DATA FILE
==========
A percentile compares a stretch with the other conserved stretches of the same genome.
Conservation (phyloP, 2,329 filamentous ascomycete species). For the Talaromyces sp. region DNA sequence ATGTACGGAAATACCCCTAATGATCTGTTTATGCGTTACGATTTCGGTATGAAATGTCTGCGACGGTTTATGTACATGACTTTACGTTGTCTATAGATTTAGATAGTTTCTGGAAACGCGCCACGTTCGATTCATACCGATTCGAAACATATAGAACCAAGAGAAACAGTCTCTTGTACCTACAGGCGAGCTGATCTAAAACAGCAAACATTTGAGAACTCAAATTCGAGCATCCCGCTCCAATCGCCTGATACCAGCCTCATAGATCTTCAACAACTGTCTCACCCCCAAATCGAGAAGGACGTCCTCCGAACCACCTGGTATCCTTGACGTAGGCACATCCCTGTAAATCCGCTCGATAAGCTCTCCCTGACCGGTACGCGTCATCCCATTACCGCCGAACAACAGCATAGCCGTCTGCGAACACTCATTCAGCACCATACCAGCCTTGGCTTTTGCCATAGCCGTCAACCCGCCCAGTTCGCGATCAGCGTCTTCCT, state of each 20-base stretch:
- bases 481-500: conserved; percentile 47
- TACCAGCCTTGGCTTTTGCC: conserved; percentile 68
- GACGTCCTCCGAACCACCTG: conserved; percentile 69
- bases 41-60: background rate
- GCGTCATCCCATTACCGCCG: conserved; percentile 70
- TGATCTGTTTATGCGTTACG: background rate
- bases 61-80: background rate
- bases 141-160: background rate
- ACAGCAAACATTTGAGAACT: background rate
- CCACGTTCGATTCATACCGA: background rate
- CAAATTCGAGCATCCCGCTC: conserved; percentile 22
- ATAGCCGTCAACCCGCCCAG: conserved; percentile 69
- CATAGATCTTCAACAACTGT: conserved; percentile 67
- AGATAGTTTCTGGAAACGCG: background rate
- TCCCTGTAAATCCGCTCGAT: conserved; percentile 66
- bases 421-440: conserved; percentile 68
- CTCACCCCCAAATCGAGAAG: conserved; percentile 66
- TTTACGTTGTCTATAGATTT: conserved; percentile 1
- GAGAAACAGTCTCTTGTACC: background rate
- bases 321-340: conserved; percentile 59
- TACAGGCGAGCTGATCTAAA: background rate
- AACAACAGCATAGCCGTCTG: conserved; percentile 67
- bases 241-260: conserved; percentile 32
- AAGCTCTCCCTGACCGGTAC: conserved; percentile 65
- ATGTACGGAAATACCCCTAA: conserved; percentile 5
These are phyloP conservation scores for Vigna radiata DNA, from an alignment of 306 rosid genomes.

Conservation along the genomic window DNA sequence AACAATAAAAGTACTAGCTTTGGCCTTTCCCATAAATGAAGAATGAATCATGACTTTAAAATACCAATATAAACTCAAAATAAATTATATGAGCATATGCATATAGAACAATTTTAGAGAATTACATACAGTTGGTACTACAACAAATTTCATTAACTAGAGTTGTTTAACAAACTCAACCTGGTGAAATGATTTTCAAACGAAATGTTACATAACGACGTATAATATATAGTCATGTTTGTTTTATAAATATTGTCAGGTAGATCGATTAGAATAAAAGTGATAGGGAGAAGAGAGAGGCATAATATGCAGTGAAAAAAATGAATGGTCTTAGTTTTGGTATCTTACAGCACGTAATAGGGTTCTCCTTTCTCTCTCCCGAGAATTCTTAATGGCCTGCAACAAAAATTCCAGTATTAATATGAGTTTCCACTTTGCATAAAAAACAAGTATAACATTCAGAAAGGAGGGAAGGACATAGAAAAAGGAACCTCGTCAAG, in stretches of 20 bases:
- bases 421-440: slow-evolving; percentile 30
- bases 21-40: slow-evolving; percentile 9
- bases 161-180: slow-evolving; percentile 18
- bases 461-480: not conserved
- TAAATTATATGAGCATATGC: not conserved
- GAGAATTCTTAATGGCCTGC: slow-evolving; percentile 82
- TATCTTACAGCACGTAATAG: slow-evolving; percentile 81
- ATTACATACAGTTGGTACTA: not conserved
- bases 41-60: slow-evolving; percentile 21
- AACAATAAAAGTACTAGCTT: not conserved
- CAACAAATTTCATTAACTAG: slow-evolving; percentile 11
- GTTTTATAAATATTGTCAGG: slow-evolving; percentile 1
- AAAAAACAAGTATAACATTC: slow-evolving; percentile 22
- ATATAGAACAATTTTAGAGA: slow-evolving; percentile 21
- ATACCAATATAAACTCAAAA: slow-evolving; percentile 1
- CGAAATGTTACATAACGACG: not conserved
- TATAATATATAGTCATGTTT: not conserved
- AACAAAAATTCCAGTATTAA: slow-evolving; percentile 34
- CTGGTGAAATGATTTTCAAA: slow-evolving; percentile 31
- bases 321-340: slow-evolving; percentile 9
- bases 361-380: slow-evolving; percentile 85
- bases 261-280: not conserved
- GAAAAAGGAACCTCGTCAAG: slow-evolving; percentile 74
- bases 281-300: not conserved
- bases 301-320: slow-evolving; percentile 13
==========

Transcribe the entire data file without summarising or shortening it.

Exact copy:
A percentile compares a stretch with the other conserved stretches of the same genome.
Conservation (phyloP, 2,329 filamentous ascomycete species). For the Talaromyces sp. region DNA sequence ATGTACGGAAATACCCCTAATGATCTGTTTATGCGTTACGATTTCGGTATGAAATGTCTGCGACGGTTTATGTACATGACTTTACGTTGTCTATAGATTTAGATAGTTTCTGGAAACGCGCCACGTTCGATTCATACCGATTCGAAACATATAGAACCAAGAGAAACAGTCTCTTGTACCTACAGGCGAGCTGATCTAAAACAGCAAACATTTGAGAACTCAAATTCGAGCATCCCGCTCCAATCGCCTGATACCAGCCTCATAGATCTTCAACAACTGTCTCACCCCCAAATCGAGAAGGACGTCCTCCGAACCACCTGGTATCCTTGACGTAGGCACATCCCTGTAAATCCGCTCGATAAGCTCTCCCTGACCGGTACGCGTCATCCCATTACCGCCGAACAACAGCATAGCCGTCTGCGAACACTCATTCAGCACCATACCAGCCTTGGCTTTTGCCATAGCCGTCAACCCGCCCAGTTCGCGATCAGCGTCTTCCT, state of each 20-base stretch:
- bases 481-500: conserved; percentile 47
- TACCAGCCTTGGCTTTTGCC: conserved; percentile 68
- GACGTCCTCCGAACCACCTG: conserved; percentile 69
- bases 41-60: background rate
- GCGTCATCCCATTACCGCCG: conserved; percentile 70
- TGATCTGTTTATGCGTTACG: background rate
- bases 61-80: background rate
- bases 141-160: background rate
- ACAGCAAACATTTGAGAACT: background rate
- CCACGTTCGATTCATACCGA: background rate
- CAAATTCGAGCATCCCGCTC: conserved; percentile 22
- ATAGCCGTCAACCCGCCCAG: conserved; percentile 69
- CATAGATCTTCAACAACTGT: conserved; percentile 67
- AGATAGTTTCTGGAAACGCG: background rate
- TCCCTGTAAATCCGCTCGAT: conserved; percentile 66
- bases 421-440: conserved; percentile 68
- CTCACCCCCAAATCGAGAAG: conserved; percentile 66
- TTTACGTTGTCTATAGATTT: conserved; percentile 1
- GAGAAACAGTCTCTTGTACC: background rate
- bases 321-340: conserved; percentile 59
- TACAGGCGAGCTGATCTAAA: background rate
- AACAACAGCATAGCCGTCTG: conserved; percentile 67
- bases 241-260: conserved; percentile 32
- AAGCTCTCCCTGACCGGTAC: conserved; percentile 65
- ATGTACGGAAATACCCCTAA: conserved; percentile 5
These are phyloP conservation scores for Vigna radiata DNA, from an alignment of 306 rosid genomes.

Conservation along the genomic window DNA sequence AACAATAAAAGTACTAGCTTTGGCCTTTCCCATAAATGAAGAATGAATCATGACTTTAAAATACCAATATAAACTCAAAATAAATTATATGAGCATATGCATATAGAACAATTTTAGAGAATTACATACAGTTGGTACTACAACAAATTTCATTAACTAGAGTTGTTTAACAAACTCAACCTGGTGAAATGATTTTCAAACGAAATGTTACATAACGACGTATAATATATAGTCATGTTTGTTTTATAAATATTGTCAGGTAGATCGATTAGAATAAAAGTGATAGGGAGAAGAGAGAGGCATAATATGCAGTGAAAAAAATGAATGGTCTTAGTTTTGGTATCTTACAGCACGTAATAGGGTTCTCCTTTCTCTCTCCCGAGAATTCTTAATGGCCTGCAACAAAAATTCCAGTATTAATATGAGTTTCCACTTTGCATAAAAAACAAGTATAACATTCAGAAAGGAGGGAAGGACATAGAAAAAGGAACCTCGTCAAG, in stretches of 20 bases:
- bases 421-440: slow-evolving; percentile 30
- bases 21-40: slow-evolving; percentile 9
- bases 161-180: slow-evolving; percentile 18
- bases 461-480: not conserved
- TAAATTATATGAGCATATGC: not conserved
- GAGAATTCTTAATGGCCTGC: slow-evolving; percentile 82
- TATCTTACAGCACGTAATAG: slow-evolving; percentile 81
- ATTACATACAGTTGGTACTA: not conserved
- bases 41-60: slow-evolving; percentile 21
- AACAATAAAAGTACTAGCTT: not conserved
- CAACAAATTTCATTAACTAG: slow-evolving; percentile 11
- GTTTTATAAATATTGTCAGG: slow-evolving; percentile 1
- AAAAAACAAGTATAACATTC: slow-evolving; percentile 22
- ATATAGAACAATTTTAGAGA: slow-evolving; percentile 21
- ATACCAATATAAACTCAAAA: slow-evolving; percentile 1
- CGAAATGTTACATAACGACG: not conserved
- TATAATATATAGTCATGTTT: not conserved
- AACAAAAATTCCAGTATTAA: slow-evolving; percentile 34
- CTGGTGAAATGATTTTCAAA: slow-evolving; percentile 31
- bases 321-340: slow-evolving; percentile 9
- bases 361-380: slow-evolving; percentile 85
- bases 261-280: not conserved
- GAAAAAGGAACCTCGTCAAG: slow-evolving; percentile 74
- bases 281-300: not conserved
- bases 301-320: slow-evolving; percentile 13